Mostly Harmless Econometrics An Empiricist's Companion
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Description: The core methods in today's econometric toolkit are linear regression for statistical control, instrumental variables methods for the analysis of natural experiments, and differences-in-differences methods that exploit policy changes. In the modern experimentalist paradigm, these techniques address clear causal questions such as: Do smaller classes increase learning? Should wife batterers be arrested? How much does education raise wages?Mostly Harmless Econometricsshows how the basic tools of applied econometrics allow the data to speak. In addition to econometric essentials,Mostly Harmless Econometricscovers important new extensions--regression-discontinuity designs and quantile regression--as well as how to get standard errors right. Joshua Angrist and Jouml;rn-Steffen Pischke explain why fancier econometric techniques are typically unnecessary and even dangerous. The applied econometric methods emphasized in this book are easy to use and relevant for many areas of contemporary social science. An irreverent review of econometric essentials A focus on tools that applied researchers use most Chapters on regression-discontinuity designs, quantile regression, and standard errors Many empirical examples A clear and concise resource with wide applications
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All the information you need in one place! Each Study Brief is a summary of one specific subject; facts, figures, and explanations to help you learn faster.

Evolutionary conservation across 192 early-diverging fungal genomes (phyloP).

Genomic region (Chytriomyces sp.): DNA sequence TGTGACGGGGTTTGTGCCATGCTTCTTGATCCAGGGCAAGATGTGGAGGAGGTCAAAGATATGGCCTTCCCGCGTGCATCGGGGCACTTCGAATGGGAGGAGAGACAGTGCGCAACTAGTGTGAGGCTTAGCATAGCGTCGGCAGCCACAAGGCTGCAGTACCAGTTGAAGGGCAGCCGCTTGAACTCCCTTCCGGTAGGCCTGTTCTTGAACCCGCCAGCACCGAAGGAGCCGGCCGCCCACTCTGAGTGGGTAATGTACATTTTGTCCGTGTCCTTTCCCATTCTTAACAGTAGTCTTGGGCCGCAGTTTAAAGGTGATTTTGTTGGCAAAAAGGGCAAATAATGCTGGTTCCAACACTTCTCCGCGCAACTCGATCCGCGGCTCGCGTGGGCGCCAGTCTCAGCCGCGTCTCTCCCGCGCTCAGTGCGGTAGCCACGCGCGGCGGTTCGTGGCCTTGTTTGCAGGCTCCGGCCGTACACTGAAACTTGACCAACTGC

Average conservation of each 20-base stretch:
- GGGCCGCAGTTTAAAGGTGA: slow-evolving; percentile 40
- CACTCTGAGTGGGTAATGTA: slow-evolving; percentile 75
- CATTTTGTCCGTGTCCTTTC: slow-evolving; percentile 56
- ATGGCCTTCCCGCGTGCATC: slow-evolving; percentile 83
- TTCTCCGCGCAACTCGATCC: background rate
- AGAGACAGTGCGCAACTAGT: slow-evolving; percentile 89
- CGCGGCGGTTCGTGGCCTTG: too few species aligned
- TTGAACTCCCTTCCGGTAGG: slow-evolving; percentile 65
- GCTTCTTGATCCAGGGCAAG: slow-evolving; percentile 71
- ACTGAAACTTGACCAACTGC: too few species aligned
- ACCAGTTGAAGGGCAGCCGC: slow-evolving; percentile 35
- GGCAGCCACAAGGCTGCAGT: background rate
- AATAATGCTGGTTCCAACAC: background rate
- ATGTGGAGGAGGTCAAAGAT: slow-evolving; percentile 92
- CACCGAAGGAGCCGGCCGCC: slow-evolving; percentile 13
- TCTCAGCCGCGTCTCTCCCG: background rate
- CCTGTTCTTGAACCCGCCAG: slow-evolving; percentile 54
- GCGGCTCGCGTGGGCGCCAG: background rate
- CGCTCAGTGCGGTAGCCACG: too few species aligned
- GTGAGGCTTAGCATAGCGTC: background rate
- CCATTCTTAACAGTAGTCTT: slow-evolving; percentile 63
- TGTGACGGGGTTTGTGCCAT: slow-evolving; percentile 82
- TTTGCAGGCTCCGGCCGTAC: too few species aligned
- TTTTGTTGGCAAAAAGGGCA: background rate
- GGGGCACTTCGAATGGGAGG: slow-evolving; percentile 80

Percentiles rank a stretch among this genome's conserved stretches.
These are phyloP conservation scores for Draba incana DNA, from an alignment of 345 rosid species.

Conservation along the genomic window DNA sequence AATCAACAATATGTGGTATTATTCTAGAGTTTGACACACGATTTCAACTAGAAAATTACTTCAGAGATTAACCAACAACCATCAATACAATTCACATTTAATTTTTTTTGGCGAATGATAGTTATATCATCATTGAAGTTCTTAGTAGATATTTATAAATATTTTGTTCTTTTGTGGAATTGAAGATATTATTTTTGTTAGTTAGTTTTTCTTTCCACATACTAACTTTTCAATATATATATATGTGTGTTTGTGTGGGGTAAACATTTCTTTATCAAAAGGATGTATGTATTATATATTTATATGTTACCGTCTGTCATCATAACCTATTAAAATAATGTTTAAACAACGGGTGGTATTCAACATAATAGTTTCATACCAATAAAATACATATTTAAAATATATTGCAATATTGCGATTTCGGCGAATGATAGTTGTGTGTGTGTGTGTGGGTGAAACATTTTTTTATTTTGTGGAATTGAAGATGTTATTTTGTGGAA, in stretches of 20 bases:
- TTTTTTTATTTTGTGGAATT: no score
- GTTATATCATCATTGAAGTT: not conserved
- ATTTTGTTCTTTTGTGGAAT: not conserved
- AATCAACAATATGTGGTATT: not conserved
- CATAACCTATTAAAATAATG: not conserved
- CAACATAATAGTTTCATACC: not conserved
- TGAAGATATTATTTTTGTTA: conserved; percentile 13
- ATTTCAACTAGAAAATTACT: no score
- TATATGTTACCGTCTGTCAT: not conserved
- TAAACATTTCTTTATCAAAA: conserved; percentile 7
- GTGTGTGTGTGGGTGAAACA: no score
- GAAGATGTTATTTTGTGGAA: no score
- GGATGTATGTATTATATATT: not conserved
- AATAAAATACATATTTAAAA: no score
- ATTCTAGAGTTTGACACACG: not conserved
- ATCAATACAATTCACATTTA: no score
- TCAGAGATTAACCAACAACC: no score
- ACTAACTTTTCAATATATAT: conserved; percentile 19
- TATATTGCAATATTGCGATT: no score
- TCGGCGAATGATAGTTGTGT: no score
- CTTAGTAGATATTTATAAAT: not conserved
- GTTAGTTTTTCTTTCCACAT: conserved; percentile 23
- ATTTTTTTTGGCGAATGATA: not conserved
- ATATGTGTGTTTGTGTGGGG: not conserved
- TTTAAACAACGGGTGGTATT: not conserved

Copyright year: 2008
Publisher: Princeton University Press
Publication date: 1/4/2009
Size: 5.50" wide x 8.25" long x 1.25" tall
Joshua D. Angrist is professor of economics at the Massachusetts Institute of Technology. Jorn-Steffen Pischke is professor of economics at the London School of Economics and Political Science.
|List of Figures|
|List of Tables|
|Organization of This Book|
|Questions about Questions|
|The Experimental Ideal|
|The Selection Problem|
|Random Assignment Solves the Selection Problem|
|Regression Analysis of Experiments|
|Making Regression Make Sense|
|Regression and Causality|
|Heterogeneity and Nonlinearity|
|Appendix: Derivation of the Average Derivative Weighting Function|
|Instrumental Variables in Action: Sometimes You Get What You Need|
|IV and Causality|
|Asymptotic 2SLS Inference|
|Two-Sample IV and Split-Sample IV|
|IV with Heterogeneous Potential Outcomes|
|Parallel Worlds: Fixed Effects, Differences-in-Differences, and Panel Data|
|Individual Fixed Effects|
|Fixed Effects versus Lagged Dependent Variables|
|Appendix: More on Fixed Effects and Lagged Dependent Variables|
|Getting a Little Jumpy: Regression Discontinuity Designs|
|Fuzzy RD Is IV|
|The Quantile Regression Model|
|IV Estimation of Quantile Treatment Effects|
|Nonstandard Standard Error Issues|
|The Bias of Robust Standard Error Estimates|
|Clustering and Serial Correlation in Panels|
|Appendix: Derivation of the Simple Moulton Factor|
|Acronyms and Abbreviations|
|Empirical Studies Index|